New executive board of the Black Student Union holds interest meeting

By Gabrielle Cellucci
October 5, 2020

Profile photo of the Cabini BSU's twitter account
Profile photo of the Cabini BSU's twitter account

The Black Student Union (BSU) held an interest meeting for new students to join them by using ice-breakers, having deep discussions and talking about current events with potential new members. 

The interest meeting began with BSU President Naiser Warren-Robinson, sophomore communication and Black studies major, introducing himself and the other members of the executive board of BSU to everyone who attended the meeting at the Cottage on Thursday, Sept. 17. The other executive board members are Vice-President Angelique Lewis, Treasurer Samantha Belle, Secretary Geraldine Brown and Social Media Co-Chairs Armani Parker and Geralyn Brown. Jose Rodriguez, chief diversity officer and adviser of BSU, was there with his mother, as well as alumnus Xavier Taylor, to help students understand what BSU is all about. 

Black Student Union Executive board members introducing themselves
Photo by Gabrielle Cellucci

“I just want people to feel like this is a safe space for anybody, whether you are not a person of color or a person of color…I just want everybody to feel welcomed to Black Student Union to voice your opinion,” Parker, sophomore graphic design major and one of the social media co-chairs, said. 

This is everyone’s first year being part of BSU’s executive board. They were handed the keys and are working hard to create events for new members. However, it is difficult for them to plan events with the COVID-19 restrictions that need to be followed. They want to make this year as entertaining and helpful as they can and won’t let COVID-19 stop them from spreading awareness. 

After introductions and ice-breakers were over, the leaders of BSU started to have deep discussions from being minorities on campus to how COVID-19 has impacted everyone to current events affecting African Americans. Taylor took a moment to discuss with attendees the importance of being supportive of one another on campus. He continued to say that as minorities, they don’t have the luxury to pack up and leave; therefore, it is important for everyone to support one another. 

Warren-Robinson then asked attendees of the interest meeting how COVID-19 impacted them personally. Since most attendees were freshmen, they expressed how they were not able to enjoy or celebrate typical events that most high school seniors experience, such as prom and graduation. This led to an activity set up by the executive board members of BSU to allow attendees to discuss issues with current events, such as politics, oppression, race and police. Large pieces of paper were placed on each table with one of the tables with different topics labeled at the top of each one. Attendees were given markers and asked to write one word that they feel when they see the word labeled at the top. At the end of activity, members of the executive board took turns holding up each poster one by one and discussing what people wrote. 

BSU members writing words they associate with politics.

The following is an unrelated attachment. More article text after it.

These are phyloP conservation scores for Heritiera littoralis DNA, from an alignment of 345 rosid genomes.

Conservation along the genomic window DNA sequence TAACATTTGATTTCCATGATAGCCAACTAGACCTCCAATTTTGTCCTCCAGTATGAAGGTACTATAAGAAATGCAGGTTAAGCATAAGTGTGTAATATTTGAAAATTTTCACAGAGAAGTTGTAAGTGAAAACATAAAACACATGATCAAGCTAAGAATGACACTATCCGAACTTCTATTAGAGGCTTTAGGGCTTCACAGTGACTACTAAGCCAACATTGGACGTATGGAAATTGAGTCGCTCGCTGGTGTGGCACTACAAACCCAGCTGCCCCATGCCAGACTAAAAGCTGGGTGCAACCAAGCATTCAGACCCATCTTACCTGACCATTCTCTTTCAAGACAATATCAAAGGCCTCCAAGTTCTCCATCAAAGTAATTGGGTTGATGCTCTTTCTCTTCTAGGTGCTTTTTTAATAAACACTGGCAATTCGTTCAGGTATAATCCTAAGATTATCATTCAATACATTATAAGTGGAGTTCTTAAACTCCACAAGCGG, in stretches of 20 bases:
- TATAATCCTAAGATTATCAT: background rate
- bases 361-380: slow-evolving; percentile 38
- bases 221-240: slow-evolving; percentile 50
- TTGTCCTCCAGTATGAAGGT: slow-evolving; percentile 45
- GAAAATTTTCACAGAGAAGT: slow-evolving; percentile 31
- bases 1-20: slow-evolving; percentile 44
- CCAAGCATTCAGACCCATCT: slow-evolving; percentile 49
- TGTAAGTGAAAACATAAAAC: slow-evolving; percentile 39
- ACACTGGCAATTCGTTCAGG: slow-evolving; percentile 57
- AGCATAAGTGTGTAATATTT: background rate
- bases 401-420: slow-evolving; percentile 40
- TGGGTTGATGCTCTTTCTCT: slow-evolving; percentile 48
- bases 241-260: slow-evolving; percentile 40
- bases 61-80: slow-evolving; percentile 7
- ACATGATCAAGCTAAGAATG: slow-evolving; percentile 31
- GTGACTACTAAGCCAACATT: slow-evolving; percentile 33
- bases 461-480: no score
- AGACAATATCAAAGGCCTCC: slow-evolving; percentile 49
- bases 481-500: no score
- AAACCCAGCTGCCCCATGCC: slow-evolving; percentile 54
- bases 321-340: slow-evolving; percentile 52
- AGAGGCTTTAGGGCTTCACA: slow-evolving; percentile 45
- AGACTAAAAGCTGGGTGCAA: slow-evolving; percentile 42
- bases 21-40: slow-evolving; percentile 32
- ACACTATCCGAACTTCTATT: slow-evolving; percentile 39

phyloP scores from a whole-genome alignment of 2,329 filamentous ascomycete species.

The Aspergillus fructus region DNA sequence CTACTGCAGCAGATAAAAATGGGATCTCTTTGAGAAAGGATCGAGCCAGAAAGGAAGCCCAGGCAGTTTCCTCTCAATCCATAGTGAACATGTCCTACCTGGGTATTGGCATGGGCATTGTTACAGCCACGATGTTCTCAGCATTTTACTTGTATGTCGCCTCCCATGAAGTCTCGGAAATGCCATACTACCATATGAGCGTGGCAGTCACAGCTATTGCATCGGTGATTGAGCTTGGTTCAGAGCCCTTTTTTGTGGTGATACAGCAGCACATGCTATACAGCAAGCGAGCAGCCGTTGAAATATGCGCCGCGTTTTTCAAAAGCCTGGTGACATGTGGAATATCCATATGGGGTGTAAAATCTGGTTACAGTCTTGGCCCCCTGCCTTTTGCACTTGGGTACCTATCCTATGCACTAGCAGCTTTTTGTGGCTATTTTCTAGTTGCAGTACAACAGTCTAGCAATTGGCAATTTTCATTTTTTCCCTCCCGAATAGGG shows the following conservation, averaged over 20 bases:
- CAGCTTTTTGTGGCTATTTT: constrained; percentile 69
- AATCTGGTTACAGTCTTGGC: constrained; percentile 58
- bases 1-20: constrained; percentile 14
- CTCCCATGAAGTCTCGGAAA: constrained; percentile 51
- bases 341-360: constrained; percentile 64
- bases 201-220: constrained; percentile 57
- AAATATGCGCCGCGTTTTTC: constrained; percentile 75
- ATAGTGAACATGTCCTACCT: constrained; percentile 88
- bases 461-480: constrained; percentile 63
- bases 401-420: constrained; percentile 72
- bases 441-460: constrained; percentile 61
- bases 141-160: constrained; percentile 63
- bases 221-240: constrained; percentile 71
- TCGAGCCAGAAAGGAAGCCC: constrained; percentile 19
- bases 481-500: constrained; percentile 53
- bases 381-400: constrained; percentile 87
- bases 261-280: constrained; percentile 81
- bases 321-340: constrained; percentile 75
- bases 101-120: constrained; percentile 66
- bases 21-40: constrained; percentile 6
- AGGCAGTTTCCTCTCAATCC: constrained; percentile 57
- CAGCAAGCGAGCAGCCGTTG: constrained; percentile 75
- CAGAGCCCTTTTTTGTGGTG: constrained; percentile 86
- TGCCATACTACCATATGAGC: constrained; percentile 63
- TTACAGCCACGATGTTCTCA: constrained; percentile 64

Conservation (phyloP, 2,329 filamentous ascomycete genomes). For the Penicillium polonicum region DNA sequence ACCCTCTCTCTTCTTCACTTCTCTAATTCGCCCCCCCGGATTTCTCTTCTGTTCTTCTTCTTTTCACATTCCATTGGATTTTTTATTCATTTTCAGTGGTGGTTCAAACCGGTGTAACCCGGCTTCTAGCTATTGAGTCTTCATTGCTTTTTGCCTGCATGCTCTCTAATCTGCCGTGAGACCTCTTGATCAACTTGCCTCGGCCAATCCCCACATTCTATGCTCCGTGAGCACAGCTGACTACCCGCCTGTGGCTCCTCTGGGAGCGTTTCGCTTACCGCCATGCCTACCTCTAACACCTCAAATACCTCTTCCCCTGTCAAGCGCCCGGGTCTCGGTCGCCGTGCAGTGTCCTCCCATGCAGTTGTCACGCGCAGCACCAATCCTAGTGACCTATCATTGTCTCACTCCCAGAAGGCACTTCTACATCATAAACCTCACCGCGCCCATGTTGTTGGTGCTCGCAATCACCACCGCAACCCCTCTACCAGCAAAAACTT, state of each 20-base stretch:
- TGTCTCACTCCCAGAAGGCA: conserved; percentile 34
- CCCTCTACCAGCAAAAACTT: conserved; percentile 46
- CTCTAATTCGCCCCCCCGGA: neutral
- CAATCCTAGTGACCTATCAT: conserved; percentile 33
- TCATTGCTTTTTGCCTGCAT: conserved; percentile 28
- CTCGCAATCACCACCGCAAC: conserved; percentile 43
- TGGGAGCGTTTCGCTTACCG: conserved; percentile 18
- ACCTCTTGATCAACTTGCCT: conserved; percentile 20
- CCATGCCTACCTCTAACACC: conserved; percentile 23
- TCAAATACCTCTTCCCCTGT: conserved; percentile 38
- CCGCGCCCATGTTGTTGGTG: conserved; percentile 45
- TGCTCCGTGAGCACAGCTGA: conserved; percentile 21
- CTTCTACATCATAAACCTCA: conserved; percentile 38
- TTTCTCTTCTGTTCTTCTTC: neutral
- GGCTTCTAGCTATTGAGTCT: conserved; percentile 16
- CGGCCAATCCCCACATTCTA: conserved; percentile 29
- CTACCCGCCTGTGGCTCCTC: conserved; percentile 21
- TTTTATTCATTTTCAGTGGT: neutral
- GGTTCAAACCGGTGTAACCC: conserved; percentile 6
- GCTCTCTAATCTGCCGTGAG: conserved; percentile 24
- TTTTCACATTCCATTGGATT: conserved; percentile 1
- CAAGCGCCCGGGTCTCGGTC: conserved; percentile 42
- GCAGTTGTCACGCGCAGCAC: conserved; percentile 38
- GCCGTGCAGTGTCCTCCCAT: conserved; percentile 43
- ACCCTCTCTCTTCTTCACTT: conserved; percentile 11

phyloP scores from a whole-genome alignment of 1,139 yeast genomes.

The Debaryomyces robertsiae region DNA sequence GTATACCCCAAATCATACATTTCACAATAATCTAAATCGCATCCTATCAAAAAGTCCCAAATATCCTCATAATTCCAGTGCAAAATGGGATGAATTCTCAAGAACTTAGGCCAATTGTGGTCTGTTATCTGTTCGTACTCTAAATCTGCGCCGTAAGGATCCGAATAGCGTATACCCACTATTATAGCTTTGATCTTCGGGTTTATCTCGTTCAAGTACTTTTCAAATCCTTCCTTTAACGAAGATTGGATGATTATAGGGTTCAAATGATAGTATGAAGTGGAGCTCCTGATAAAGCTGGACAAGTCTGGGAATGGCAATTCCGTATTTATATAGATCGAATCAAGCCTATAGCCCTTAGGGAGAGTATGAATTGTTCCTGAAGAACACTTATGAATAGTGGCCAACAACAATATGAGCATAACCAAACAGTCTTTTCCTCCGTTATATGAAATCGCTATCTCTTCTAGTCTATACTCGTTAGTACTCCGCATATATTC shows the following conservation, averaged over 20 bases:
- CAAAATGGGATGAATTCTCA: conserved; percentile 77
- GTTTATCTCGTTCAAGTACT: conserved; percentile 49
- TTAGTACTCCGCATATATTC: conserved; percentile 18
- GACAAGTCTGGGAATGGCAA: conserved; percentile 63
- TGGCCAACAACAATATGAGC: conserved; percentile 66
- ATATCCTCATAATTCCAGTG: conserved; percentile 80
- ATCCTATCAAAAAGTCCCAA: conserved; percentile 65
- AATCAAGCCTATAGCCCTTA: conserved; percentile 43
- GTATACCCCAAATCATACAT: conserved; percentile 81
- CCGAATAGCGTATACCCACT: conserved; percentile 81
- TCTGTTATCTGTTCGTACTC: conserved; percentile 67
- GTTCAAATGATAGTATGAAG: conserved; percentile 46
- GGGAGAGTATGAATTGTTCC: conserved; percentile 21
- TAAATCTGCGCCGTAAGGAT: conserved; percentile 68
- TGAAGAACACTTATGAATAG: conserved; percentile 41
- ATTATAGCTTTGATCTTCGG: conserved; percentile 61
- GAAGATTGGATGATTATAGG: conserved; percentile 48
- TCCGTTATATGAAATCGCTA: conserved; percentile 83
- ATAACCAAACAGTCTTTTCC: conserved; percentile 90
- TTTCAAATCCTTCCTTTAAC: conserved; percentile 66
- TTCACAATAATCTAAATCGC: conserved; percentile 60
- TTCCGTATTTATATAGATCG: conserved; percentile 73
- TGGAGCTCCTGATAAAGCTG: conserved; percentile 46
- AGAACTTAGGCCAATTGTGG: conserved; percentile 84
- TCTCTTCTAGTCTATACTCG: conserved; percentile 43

Photo by Gabrielle Cellucci

“We try to make the members aware that you have a right to have your opinion,” Parker said. “Because at the end of the day, you may not know it, but someone somewhere within the same society feels the exact same way you feel.” 

 Those in attendance discussed how African Americans feel about these particular issues and people’s different experiences concerning these issues. Many attendees had strong feelings when it came to these topics, especially about the police. The BSU executive members used this activity as a way to allow attendees to talk about important issues as well as to provide a safe space for everyone to freely talk and express themselves. BSU wants their members to be able come with an open mind and leave with more knowledge and feel as though their voice has been heard. 

“You’re voice is important, and you’re voice needs to be heard,” Rodriguez said. 

The executive members wanted to assure future BSU members that their club is a safe space for anyone to talk about anything, even deeper topics of discussion. 

BSU executive memebers Geralyn Brown and Geraldine Brown opening a discussion for attendees to explain what words they wrote down.
Photo by Gabrielle Cellucci

“I want BSU to be the place where students can come to for sanctuary and help because not a lot of students know where to go when things like microaggressions happen to them,” Warren-Robinson said. “They don’t necessarily feel welcomed all the time in this community, I want BSU to be that welcoming community for them. I don’t think it’s been seen like that in the past years but that’s something we’re trying to change.”

BSU is a community that doesn’t discriminate. Their mission is fairness and equal treatment, and this is something they want for everyone, no matter their race or skin color. BSU is vocal about making sure that new and current members feel comfortable expressing their feelings and concerns.

As of right now, there have been no set collaboration events with BSU and other clubs. However, recently there was a meeting between BSU, Spectrum, Pura Vida and Muslim Student Association (MSA). They got together to talk about the difficulties they’re facing, considering the events that have taken place since the beginning of 2020. The organizations also discussed how they can make everyone’s organization a force for change and good on campus.

Gabrielle Cellucci

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